Virginia Controversies

Chesapeake Requiem

Continuing from our last in-person meeting, where we discussed the removal of Emery Dam and the various ways people respect and live off the Rappahannock River, this week’s reading contains a much more macabre environmental tale. Tangier Island is a place that I feel like people have heard of, especially if they are from the Middle Peninsula and Northern Neck. Personally, I’m from the Middle Peninsula and have never been to Tangier Island, but I have been aware of the environmental situation there for many years. To put it simple, the island is sinking below sea level. This is something that has been happening gradually over many, many years. It’s not even the first island it’s happened to, yet the people remain steadfast and stubborn. This is understandable, since many of the people who live on the island can trace their lineage back to colonial times. Not only that, but they have also developed a unique cultural dialect and most of the island are seafarers who profit from fishing and crabbing. Tourism is also a profitable industry, but the constant loss of landmass and the barrage of hurricanes in the past twenty years has likely limited that.

The situation on Tangier is eventually going to get to a point where the people will have to leave. By that point, those who have thus far refused to leave will become displaced persons due to environmental circumstance and/or disaster. One of the major reasons Tangier is sinking is because the island is barely above sea level. This can be attributed to climate change, but the islanders seem to believe it is either due to erosion or signs of a biblical apocalypse. Climate change and erosion are the two likely factors. As sea level rise due to the melting of glacial ice caps, more and more of the island becomes wetlands and starts to erode into the Bay. It’s gotten so bad that the Army Corps of Engineers estimates the island will be uninhabitable in approximately fifty years. This makes Tangier a significant place of study because it is likely to become the first place in the US to produce a permanent refugee crisis due to environmental disaster.

One more thing I wanted to discuss about Tangier Island is less about the environmental situation, and more about the people. Tangier is home to a predominantly white community. There are little to no minorities to be found on the island, despite the island’s historical connections to local Native American tribes. Religion is prominent, as is the conservative mindset. The closed population has undoubtedly led to inbreeding, which is something I hear often. There’s actually a study that talks about this, but I’m curious to hear what other people may have to say about it.

1. What are some ways Tangier could be preserved for longer than the estimated fifty years? I believe there was talk of a sea wall at some point (like in New Orleans) or maybe a dike (like in the Netherlands). Do you think this is a feasible solution? And would the county, state, and/or federal government be willing to invest in something like that?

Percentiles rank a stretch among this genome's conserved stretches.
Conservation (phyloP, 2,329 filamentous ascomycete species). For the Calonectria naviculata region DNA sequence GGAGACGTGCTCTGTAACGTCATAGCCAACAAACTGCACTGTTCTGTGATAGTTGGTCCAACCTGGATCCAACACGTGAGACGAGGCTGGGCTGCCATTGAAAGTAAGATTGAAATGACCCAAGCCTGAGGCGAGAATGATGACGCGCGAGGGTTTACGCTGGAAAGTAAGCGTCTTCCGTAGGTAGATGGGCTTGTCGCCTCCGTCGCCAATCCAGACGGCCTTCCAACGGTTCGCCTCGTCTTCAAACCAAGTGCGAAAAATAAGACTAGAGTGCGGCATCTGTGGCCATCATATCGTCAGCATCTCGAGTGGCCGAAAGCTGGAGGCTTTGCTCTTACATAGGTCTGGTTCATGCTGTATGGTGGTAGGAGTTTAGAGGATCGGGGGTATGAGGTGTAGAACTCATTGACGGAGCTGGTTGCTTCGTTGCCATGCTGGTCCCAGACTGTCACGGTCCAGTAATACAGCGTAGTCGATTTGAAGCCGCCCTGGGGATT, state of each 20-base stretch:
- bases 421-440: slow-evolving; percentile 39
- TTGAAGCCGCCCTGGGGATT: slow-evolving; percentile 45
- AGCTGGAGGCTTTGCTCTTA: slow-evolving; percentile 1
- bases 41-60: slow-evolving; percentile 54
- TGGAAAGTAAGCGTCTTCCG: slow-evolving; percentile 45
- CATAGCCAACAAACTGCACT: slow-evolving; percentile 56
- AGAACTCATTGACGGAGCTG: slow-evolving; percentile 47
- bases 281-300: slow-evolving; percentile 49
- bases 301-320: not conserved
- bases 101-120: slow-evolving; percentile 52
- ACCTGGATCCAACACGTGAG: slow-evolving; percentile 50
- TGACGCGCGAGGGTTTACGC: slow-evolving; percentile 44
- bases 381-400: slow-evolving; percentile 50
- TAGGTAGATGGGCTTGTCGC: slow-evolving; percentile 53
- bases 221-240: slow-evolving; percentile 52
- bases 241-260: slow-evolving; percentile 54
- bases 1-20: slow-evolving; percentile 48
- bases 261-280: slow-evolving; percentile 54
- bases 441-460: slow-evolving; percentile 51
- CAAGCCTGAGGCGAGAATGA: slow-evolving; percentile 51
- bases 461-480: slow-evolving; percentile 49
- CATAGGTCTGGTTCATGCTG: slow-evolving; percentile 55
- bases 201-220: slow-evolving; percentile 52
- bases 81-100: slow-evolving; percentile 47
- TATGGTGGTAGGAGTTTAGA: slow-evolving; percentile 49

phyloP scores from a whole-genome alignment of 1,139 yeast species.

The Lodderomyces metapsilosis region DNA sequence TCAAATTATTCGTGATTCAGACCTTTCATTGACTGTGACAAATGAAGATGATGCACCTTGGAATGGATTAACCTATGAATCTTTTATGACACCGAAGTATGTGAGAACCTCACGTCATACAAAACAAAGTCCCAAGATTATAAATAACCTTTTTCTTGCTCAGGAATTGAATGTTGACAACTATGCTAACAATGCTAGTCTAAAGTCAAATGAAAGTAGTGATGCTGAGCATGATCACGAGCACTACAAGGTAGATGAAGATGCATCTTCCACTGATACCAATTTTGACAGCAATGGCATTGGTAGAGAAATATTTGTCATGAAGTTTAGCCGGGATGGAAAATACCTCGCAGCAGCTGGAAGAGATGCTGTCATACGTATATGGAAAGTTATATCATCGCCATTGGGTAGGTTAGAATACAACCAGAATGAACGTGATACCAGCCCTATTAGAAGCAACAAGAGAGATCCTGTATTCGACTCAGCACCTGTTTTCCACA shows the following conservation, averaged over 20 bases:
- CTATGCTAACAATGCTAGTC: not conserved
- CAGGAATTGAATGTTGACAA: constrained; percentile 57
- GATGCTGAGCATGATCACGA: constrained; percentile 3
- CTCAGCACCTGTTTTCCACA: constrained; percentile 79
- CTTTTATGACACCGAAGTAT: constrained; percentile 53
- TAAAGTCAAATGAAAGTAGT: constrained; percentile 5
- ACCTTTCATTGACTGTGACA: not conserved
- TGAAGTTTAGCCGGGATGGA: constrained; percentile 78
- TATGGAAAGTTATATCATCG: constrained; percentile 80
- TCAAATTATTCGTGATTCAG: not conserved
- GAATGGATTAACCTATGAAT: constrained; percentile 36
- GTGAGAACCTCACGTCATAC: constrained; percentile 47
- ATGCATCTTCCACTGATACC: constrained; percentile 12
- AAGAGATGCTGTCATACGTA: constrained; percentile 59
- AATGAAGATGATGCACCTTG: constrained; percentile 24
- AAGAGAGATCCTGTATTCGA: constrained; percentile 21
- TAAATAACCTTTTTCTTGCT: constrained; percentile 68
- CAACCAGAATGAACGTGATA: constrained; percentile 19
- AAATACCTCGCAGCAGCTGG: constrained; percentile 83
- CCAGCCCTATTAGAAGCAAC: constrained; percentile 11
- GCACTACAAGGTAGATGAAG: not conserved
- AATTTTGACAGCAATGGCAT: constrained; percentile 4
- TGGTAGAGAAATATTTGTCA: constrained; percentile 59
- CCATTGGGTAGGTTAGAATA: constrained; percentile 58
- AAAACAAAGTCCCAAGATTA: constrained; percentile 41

2. Given the growing concerns over climate change, do you think Tangier’s ecosystem can be repaired? Is something like what we saw with the Rappahannock River possible? Or is the situation too far gone? 3. What are everyone’s impressions of Tangier Island? How do you feel about entire swaths of the island sitting underwater (i.e., finding graves, skulls, bone fragments, etc.)? If you were in the same position as many of the Tangierians, would you stay? Why or why not?


Mathias, Rasika A., Carol A. Bickel, Terri H. Beaty, Gloria M. Petersen, Jacqueline B. Hetmanski, Kung-Yee Liang, and Kathleen C. Barnes. “A Study of Contemporary Levels and Temporal Trends in Inbreeding in the Tangier Island, Virginia, Population Using Pedigree Data and Isonymy.” American Journal of Physical Anthropology 112, no. 1 (May 2000): 29–38.;2-5″>10.1002/(sici)1096-8644(200005)112:1<29::aid-ajpa4>;2-5.

Schulte, David M., Karin M. Dridge, and Mark H. Hudgins. “Climate Change and the Evolution and Fate of the Tangier Islands of Chesapeake Bay, USA.” Scientific Reports 5, no. 1 (December 2015).

Swift, Earl. Chesapeake Requiem: A Year with the Watermen of Vanishing Tangier Island. HarperCollins, 2018.

One Comment

  • Sellers

    I’m especially struck by the unique culture and what its loss can represent (a sort of localism we find less and less in a globalized world). That culture is part of the tourist appeal, though I also think some of that appeal is the sort of “disaster tourism” you find in places like New Orleans after Hurricane Katrina. One question for me is whether there ought to be a commitment to preserving either, since cultures and environments are inherently unstable, maybe not in the sense of prone to massive disruption but in the sense that they continually change–what is the compelling reason to try to preserve something in a sort of stasis, other than just because it’s unique? Is that worth massive investments to hold back change that in some respects is natural? Beyond feasibility, I’m thinking about rationale…

Leave a Reply

Your email address will not be published. Required fields are marked *